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Tag Archives: forgiveness
I'm a full time music student at the moment, and I'm loving learning how to write songs, perform in front of people and express myself through music. Music is great because it deals with both the analytical and emotional side of our brain.
However, the irrational nature of emotions means that they don't always arise just when we want them to. Most of us are still carrying unhealed emotional baggage from our past which can get triggered in what might otherwise seem fairly innocuous situations. This can make dealing with unexpected upsets challenging both in ourselves and in other people.
In yesterday's guitar class, I got triggered by my teacher's response to what I though was a fairly intelligent question about whether the best way to improvise over a chord sequence in a major key would be by using the associated relative minor scale. My engineering brain thought that this would lead to less potential dissonance; but for any other budding musicians out there the answer turns out to be No: you use the minor pentatonic scale of the same key.… Continue reading…
Many people are looking for the answer to the basic question: how to be happy?
We all want to enjoy life and avoid suffering, but there's more to it than just that. So here are my 10 secret keys to happiness:
#1: Make A Difference To Other People
No man is an island. We're all biologically wired to live in community, and to make a contribution to the greater good. Of course we're also wired for self-protection and to get our personal needs met, but millions of years of evolutionary development living in tribes means that we can't do this in isolation. Loneliness is one stark reminder of this that motivates us to reconnect with our fellow man.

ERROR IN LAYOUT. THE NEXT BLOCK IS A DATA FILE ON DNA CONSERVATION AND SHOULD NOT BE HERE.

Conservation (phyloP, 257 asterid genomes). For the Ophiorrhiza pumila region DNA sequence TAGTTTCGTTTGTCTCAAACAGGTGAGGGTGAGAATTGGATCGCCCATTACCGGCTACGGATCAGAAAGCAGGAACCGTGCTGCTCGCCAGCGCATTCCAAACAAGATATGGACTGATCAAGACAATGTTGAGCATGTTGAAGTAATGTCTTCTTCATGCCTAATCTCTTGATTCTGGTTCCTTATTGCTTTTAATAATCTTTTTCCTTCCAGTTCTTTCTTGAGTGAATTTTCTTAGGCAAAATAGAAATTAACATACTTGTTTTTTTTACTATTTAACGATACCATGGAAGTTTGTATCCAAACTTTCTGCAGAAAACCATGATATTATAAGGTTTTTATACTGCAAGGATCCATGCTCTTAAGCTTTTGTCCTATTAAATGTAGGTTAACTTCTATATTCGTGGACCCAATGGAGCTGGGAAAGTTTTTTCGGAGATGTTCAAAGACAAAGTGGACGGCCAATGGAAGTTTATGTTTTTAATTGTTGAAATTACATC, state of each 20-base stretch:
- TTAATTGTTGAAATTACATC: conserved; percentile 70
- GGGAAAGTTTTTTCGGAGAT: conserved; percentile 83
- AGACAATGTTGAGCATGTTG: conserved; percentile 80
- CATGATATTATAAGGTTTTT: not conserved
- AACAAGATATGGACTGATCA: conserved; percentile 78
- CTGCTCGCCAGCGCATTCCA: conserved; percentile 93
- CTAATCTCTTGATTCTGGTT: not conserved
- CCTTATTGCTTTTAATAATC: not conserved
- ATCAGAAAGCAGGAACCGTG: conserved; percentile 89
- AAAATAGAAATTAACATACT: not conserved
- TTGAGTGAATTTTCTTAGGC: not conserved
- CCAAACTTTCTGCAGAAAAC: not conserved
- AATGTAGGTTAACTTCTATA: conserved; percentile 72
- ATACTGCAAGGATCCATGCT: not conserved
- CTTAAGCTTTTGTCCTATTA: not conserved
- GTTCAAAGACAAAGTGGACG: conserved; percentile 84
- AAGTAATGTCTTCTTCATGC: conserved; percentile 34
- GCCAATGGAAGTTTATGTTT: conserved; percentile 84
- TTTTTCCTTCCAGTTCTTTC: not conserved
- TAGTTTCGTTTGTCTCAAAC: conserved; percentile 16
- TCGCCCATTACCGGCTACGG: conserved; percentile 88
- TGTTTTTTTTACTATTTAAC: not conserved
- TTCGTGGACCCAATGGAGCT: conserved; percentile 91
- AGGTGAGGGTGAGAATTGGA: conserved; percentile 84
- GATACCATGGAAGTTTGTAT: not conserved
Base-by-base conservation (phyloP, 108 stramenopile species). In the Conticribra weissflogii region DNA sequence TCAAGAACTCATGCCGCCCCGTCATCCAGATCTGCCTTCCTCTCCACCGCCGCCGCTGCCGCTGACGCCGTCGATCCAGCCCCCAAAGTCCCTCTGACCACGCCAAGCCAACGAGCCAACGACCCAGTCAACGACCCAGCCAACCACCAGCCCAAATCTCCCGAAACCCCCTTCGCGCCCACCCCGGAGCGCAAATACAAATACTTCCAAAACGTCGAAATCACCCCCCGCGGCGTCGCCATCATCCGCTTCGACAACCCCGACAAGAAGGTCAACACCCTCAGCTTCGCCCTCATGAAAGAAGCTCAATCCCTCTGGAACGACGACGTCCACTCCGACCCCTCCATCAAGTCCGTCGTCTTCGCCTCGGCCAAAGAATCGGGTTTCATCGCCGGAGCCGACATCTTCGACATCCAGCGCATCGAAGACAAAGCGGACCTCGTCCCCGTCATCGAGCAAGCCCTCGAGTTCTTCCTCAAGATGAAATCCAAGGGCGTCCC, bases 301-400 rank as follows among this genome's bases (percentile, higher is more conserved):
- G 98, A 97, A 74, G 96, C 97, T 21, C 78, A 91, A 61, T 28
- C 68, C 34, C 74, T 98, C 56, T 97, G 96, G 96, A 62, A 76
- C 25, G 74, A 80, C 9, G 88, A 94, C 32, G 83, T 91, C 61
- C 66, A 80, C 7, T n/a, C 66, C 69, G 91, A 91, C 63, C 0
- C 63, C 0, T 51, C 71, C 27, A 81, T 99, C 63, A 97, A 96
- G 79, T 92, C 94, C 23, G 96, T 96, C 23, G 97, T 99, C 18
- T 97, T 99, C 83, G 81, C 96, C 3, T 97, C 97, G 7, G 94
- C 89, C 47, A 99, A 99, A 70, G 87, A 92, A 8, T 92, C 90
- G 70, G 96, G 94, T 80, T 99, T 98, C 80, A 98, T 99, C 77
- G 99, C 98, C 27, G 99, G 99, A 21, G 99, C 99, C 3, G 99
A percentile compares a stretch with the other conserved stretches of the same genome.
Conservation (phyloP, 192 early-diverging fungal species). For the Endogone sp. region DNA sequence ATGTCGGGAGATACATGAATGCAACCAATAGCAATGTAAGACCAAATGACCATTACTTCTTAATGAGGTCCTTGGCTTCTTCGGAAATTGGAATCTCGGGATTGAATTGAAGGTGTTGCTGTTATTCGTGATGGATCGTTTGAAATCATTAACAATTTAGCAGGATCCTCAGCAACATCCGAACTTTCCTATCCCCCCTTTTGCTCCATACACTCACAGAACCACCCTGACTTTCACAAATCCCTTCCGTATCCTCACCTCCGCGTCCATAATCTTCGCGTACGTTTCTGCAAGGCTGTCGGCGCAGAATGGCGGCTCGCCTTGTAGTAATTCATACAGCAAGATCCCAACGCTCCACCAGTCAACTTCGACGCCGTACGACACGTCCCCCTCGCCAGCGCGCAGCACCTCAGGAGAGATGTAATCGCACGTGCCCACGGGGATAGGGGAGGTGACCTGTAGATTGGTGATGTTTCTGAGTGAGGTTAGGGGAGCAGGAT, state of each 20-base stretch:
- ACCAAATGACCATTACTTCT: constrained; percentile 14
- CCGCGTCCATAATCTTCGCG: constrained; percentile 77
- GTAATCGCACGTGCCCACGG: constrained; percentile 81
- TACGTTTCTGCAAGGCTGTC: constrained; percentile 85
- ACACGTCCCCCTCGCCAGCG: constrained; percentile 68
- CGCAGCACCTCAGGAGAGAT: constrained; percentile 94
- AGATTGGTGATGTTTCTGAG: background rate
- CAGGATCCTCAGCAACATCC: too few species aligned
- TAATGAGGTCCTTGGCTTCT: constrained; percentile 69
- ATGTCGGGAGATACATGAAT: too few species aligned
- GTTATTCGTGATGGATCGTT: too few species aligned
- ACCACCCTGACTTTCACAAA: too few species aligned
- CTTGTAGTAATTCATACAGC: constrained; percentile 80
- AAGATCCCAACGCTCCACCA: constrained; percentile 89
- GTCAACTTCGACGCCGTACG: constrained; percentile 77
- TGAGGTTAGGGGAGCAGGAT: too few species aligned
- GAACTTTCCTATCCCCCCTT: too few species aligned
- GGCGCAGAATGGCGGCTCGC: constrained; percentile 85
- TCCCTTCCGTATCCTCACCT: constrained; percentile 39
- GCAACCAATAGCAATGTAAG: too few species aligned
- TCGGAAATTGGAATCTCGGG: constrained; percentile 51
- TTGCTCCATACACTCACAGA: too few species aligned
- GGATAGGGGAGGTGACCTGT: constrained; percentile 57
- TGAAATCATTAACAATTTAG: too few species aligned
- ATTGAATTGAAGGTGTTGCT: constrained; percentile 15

If you make yourself the center of the universe, and your life solely about meeting your own needs, you create personal misery. At the other end of the spectrum, martyrdom will make you bitter and resentful. The primary key to happiness is to find ways to make a positive difference to other people in a way that energizes you without depleting you.
#2: Use Your Gifts, Talents and Passion
To be energized in the long haul while you're busy making a difference to other people, you need to be utilizing your unique gifts and talents in ways that you feel passionate about.… Continue reading…
Being abused as a child or being raised in an abusive environment can have a profoundly negative effect on your adult self-esteem. As children we generalize our experiences and assume that the whole world operates the same as our immediate circumstances. If we felt unsafe, unloved, unfairly criticized or hurt as a child by the people who were supposed to take care of us, it can affect our whole perspective on life and be devastating to our self-confidence.
Domestic violence, verbal, emotional and sexual abuse during childhood are insidious because they destroy our natural sense of trust and color our view of the world and the people in it, making it seem like a dangerous and scary place.
We don't necessarily need to be the immediate target of abuse in order for it to affect us. I grew up with a critical, dominant mother who was verbally abusive to my relatively passive and emotionally neutered father. He bottled up his feelings of frustration so they built to the point where he would explode violently.
It was mostly my parents who were on the receiving end of each others abusive treatment, but as a sensitive child I was traumatized by growing up in an environment where I felt unsafe and on edge much of the time.… Continue reading…
Growing up with a controlling and/or domineering mother can suppress your masculinity and leave you stuck feeling and acting like a boy in a man's body. My mother was the dominant figure in my family of origin, and with a passive-aggressive father and two relatively dominant older sisters, it was a disastrous recipe for my developing masculinity.
A controlling mother creates a relationship dynamic that will undermine your confidence in yourself as a man unless you take steps to counter its effects. So here are some steps to take to help you recover from growing up with a controlling, dominant mother:
Recognize that Your Mother is Controlling
The first step to dealing with a problem is to recognize that it exists. It took me a long time to even see that my mother was controlling. It wasn't until I did The Landmark Forum in my mid-30s and they started talking about how controlling most of us are that I had this insight.
When I was a child, my mother used a physical leash to control me; partly for my own safety, and partly for her convenience. As I got older, verbal stoushes with my father made it very clear that the masculine point of view wasn't welcome in our household.… Continue reading…